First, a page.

Friday
December 19, 2014

Rural Areas to Stay Rural — for Now

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Rural Areas to Stay Rural — for Now

The National Association of REALTORS® and other housing groups have been urging Congress for years to grandfather eligibility of some 900 rural communities into federal rural housing programs, including the popular Sec. 502 direct-loan program that enables home buyers who can’t get financing elsewhere to get no-down mortgage loans. Congressional intervention is needed because the definition of rural hasn’t changed since 1974, and hundreds of rural communities, including many near growing metropolitan areas, are at risk of losing their designation even though they remain for all intents and purposes rural.

As NAR and its coalition partners say in a letter last month to congressional leaders, “these communities are, by any measure, rural, and most will lose eligibility because they are located within Metropolitan Statistical Areas (MSA).” Under the 1974 definition, communities have to have populations of fewer than 20,000 residents and can’t be part of a larger MSA. NAR has asked the population cap to be raised to 35,000 and not penalize rural areas of under 10,000 that have had MSA areas encroach upon them.

In years past, Congress has enacted temporary measures to grandfather these communities into the rural housing programs. The latest authorization, passed in 2000, is set to expire on Oct. 1, and although legislation to extend it passed the Senate a few weeks ago, Congress won’t be back in town until well after the expiration date.

Against this backdrop, the federal Rural Housing Service (RHS), which administers federal rural housing programs, issued an administrative notice that says it is keeping its current method of determining eligibility in place until March 27, 2013, to give it time to transition to a new way to track population and income changes since the 2010 census was conducted.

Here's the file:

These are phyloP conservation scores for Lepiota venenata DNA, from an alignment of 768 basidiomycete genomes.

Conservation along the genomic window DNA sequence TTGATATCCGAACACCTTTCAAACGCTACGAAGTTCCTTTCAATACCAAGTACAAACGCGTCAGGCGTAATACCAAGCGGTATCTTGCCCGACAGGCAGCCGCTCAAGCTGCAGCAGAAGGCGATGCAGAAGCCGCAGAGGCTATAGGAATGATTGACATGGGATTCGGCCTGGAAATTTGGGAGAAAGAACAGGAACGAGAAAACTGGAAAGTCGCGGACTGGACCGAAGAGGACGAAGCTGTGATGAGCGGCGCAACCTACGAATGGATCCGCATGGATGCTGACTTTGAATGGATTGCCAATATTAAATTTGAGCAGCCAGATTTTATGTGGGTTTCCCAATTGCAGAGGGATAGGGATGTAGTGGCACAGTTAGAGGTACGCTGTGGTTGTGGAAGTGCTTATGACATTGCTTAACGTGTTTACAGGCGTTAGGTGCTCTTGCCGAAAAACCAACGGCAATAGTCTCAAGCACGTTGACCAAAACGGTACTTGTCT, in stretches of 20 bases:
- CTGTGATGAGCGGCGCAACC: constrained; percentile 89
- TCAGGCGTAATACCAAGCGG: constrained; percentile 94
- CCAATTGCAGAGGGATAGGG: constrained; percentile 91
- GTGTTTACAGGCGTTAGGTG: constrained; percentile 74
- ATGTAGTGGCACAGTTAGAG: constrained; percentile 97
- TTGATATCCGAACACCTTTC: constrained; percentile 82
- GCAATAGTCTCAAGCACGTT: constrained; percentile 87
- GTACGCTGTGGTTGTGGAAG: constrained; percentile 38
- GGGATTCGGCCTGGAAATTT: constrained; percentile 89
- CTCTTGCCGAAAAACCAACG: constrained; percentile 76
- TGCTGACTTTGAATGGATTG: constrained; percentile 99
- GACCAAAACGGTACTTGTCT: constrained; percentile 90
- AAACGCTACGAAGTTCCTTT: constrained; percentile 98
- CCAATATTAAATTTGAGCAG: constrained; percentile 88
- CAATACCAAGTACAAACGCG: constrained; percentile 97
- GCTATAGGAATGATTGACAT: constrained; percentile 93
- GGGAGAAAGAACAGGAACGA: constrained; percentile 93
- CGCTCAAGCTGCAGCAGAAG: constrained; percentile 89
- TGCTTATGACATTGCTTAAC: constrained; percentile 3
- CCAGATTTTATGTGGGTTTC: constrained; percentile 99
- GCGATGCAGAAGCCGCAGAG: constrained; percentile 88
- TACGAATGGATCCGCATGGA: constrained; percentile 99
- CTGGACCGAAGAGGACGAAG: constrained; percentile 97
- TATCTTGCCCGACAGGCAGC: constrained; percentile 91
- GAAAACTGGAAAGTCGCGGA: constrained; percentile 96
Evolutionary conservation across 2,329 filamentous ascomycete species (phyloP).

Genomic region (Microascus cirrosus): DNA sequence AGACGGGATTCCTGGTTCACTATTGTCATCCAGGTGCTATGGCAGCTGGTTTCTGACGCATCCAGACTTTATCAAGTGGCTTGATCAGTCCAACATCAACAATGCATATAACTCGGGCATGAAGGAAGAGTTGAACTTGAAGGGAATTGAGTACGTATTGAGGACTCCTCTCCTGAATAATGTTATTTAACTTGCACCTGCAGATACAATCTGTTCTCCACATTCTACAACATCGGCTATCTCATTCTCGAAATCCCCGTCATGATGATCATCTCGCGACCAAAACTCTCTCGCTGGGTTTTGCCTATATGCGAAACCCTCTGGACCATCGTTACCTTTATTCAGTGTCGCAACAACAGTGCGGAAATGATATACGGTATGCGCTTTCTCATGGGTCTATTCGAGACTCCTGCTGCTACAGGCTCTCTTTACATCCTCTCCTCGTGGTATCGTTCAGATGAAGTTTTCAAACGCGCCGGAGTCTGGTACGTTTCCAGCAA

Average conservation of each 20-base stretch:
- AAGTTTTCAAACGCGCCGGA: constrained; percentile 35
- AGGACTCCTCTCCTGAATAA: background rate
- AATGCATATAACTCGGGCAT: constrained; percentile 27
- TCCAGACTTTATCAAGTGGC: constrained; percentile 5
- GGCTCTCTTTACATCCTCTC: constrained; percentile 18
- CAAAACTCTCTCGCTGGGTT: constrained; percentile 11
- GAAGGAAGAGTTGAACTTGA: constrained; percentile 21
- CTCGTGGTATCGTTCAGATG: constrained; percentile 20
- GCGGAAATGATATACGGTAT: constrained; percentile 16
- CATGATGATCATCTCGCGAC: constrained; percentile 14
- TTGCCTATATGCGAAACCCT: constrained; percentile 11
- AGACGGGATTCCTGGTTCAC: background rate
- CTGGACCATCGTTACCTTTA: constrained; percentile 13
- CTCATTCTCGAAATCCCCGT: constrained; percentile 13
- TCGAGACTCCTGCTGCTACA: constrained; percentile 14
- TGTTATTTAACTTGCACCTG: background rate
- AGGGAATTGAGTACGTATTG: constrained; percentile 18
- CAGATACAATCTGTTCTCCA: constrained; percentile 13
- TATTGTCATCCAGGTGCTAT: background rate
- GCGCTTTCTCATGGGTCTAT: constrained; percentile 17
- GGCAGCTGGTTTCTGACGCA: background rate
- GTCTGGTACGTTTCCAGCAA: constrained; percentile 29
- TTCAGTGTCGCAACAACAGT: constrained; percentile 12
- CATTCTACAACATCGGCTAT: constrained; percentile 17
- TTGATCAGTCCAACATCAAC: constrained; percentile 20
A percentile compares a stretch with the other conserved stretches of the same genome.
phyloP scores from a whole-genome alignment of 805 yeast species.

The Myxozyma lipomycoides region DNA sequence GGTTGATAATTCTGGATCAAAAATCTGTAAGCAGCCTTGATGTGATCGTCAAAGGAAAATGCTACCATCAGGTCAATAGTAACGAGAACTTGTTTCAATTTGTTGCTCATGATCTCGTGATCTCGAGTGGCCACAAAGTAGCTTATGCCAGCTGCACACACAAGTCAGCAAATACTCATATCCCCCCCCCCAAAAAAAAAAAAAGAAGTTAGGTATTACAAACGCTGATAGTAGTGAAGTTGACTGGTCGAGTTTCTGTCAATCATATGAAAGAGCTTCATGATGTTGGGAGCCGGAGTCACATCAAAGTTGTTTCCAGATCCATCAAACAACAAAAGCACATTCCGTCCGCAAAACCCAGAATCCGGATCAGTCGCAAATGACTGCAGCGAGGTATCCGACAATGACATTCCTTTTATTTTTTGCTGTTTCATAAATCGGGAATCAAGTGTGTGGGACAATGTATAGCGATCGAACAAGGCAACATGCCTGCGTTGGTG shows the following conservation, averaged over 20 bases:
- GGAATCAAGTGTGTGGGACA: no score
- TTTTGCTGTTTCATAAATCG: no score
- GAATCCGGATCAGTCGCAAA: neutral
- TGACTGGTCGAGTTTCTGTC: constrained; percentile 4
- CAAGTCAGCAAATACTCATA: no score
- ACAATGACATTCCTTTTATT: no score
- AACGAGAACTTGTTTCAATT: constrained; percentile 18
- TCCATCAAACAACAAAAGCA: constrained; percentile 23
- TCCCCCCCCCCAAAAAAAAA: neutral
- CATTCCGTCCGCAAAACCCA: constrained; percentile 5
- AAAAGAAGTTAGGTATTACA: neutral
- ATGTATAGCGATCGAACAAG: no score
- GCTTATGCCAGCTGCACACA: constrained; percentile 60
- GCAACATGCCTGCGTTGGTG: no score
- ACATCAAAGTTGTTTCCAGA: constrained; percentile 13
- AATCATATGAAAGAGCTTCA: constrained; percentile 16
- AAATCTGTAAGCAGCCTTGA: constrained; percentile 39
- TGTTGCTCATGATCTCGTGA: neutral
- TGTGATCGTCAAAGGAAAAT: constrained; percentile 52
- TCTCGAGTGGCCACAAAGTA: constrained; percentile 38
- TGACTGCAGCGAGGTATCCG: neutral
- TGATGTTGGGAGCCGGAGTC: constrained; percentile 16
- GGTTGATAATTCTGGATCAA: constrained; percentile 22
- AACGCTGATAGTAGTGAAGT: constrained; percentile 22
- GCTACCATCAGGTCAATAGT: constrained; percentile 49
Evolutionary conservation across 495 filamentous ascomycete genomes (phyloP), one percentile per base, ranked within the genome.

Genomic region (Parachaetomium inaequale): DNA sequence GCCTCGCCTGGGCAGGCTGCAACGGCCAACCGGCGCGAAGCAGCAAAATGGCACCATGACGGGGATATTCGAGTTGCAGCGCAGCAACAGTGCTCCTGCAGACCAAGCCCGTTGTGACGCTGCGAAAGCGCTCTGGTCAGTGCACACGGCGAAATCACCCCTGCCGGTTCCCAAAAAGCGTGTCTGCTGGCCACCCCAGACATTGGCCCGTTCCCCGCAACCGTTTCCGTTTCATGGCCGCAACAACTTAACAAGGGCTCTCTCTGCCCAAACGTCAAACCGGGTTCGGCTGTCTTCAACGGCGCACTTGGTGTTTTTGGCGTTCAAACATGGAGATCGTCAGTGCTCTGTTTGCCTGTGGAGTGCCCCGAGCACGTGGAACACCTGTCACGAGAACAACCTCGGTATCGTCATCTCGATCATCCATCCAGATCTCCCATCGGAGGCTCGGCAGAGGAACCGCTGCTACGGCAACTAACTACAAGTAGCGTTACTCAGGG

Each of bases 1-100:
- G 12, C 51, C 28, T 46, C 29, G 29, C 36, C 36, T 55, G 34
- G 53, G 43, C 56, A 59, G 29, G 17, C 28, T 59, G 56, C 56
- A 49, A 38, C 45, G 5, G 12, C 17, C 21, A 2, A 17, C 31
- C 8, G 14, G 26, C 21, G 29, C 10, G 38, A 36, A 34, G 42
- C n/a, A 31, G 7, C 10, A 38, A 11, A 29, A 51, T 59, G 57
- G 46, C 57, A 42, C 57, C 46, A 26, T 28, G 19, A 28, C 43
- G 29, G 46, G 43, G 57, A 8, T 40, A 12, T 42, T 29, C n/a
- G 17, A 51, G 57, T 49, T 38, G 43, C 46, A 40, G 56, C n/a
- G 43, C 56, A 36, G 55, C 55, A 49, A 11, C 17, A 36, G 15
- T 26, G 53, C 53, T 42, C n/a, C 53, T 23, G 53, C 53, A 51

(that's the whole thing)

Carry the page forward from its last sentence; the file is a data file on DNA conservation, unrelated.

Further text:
In the previous census, the U.S. Census Bureau collected detailed information about households using what was called the long-firm questionnaire. With that form, RHS was able to track changes in household income and other important pieces of data, but the Bureau didn’t use that form for its 2010 census. RHS is transitioning to other ways to collect the income data it needs to make eligibility determinations; for that reason, it’s instructing its offices to continue using the 2000 census information through March 27, 2013.

At the same time, Congress has passed legislation funding the government at current services levels until March 27, 2013. These temporary measures enable RHS offices to continue the eligibility of the 900 or so communities that would otherwise become ineligible for the programs. So, for now, for RHS’s purposes, these rural areas will remain rural for housing purposes for another six months.

— REALTOR® Magazine Online